Streeter represented England for five years from 1992 playing the home internationals and against various other countries including France and Spain. However in 1997 it was the doubts, thoughts and what if's in his football career that was one of the biggest pushes in his decision to turn professional. "I didn't want to have the same feeling in my golf career as I did when I think back to when I played football, so I took the decision to go pro. A couple of years at Tour school followed before in the year 2000 Streeter gained his European Tour card and was finally able to pit his game against some of the best players in the world. His first event was the Singapore Open and the first person Streeter would see in the airport was the great Seve Ballesteros. "I really thought I had made it then but that was a big mistake mentally from my part. I thought when I turned pro that was it, I'm there and I didn't really have a plan which is why I probably didn't do very well. I made the cut in Singapore, did okay but then I just had a load of missed cuts and my game just wasn't good enough certainly from 100 yards in and my putting wasn't up to tour standard. Tee to green it wasn't a problem I could compete with the best of them but it was a bit of baptism of fire going straight on tour as I hadn't played much Challenge Tour golf before then but I think if I had that time again I would certainly have had a few years on the Challenge Tour before thinking about making the step up."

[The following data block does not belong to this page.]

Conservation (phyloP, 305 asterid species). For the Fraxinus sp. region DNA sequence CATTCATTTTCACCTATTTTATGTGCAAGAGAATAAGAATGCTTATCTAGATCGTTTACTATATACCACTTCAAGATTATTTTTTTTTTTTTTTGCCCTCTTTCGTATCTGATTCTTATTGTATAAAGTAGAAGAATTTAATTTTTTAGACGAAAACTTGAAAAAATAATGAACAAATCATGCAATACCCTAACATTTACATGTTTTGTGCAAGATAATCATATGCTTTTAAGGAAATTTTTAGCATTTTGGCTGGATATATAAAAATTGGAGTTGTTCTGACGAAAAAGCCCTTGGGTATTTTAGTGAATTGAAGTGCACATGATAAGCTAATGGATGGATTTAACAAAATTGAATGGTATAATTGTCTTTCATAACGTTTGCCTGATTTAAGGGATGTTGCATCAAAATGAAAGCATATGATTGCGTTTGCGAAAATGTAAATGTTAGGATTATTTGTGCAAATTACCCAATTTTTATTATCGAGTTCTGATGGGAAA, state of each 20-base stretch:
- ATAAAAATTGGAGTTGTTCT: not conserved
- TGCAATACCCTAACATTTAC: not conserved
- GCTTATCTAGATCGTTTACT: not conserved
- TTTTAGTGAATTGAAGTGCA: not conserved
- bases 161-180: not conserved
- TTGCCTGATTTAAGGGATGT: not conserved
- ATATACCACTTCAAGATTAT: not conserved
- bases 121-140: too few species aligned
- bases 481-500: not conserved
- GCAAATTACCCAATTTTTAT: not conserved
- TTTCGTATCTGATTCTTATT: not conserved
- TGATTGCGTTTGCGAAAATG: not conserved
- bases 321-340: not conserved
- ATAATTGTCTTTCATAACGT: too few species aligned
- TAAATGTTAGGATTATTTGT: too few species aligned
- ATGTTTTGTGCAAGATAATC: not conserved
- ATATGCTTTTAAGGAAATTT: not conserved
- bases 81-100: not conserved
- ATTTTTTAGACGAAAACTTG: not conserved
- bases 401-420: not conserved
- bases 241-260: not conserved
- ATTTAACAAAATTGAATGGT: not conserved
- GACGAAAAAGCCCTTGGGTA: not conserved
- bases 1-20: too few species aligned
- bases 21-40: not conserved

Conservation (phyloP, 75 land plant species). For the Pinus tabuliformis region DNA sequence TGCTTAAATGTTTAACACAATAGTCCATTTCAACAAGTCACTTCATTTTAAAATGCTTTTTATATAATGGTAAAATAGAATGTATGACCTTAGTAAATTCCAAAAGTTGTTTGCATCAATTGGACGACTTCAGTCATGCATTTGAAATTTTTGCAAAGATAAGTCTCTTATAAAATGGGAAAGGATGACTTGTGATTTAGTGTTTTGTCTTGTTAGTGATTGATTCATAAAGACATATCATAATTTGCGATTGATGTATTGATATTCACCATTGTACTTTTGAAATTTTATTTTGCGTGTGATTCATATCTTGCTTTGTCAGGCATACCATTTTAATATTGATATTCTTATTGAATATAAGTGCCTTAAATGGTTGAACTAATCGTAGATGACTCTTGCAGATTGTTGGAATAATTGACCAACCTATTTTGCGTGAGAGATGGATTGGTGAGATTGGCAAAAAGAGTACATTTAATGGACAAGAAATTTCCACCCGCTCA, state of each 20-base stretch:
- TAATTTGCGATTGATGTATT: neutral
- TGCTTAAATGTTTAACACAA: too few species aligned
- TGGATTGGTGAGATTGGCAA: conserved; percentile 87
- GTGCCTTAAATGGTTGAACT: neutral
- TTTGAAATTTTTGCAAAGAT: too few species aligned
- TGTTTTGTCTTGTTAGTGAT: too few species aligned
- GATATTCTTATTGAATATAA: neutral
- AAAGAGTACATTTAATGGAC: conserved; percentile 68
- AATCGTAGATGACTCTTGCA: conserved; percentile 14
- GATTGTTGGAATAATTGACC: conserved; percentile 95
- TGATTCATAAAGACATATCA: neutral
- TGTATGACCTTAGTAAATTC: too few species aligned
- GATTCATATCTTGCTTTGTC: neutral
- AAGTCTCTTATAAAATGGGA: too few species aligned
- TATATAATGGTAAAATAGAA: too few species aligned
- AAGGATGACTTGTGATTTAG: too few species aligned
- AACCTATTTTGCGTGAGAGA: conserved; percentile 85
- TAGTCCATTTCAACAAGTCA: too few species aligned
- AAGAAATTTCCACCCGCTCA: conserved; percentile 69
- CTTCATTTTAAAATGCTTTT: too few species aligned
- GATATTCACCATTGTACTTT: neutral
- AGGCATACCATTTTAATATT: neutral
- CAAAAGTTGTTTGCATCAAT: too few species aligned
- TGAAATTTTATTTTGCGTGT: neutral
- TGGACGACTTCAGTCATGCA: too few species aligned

Streeter would spend the next few years competing on the Challenge Tour and trying to get his card back on the full Tour. All this in-between becoming a family man and finding the time to qualify as a builder so he could work during his non-golfing months. Having been based at the De Vere Belton Woods in Lincolnshire for most of his touring career at 40 years old he decided that he needed something to fall back on which is when he decided to enroll on the PGA training course. "It was amazing some of the stuff I learnt in those three years. At first I went in thinking what more could I learn at my age but all of the sports science and bio-mechanics they taught us was fascinating stuff and it's those key aspects which I use in my lessons today."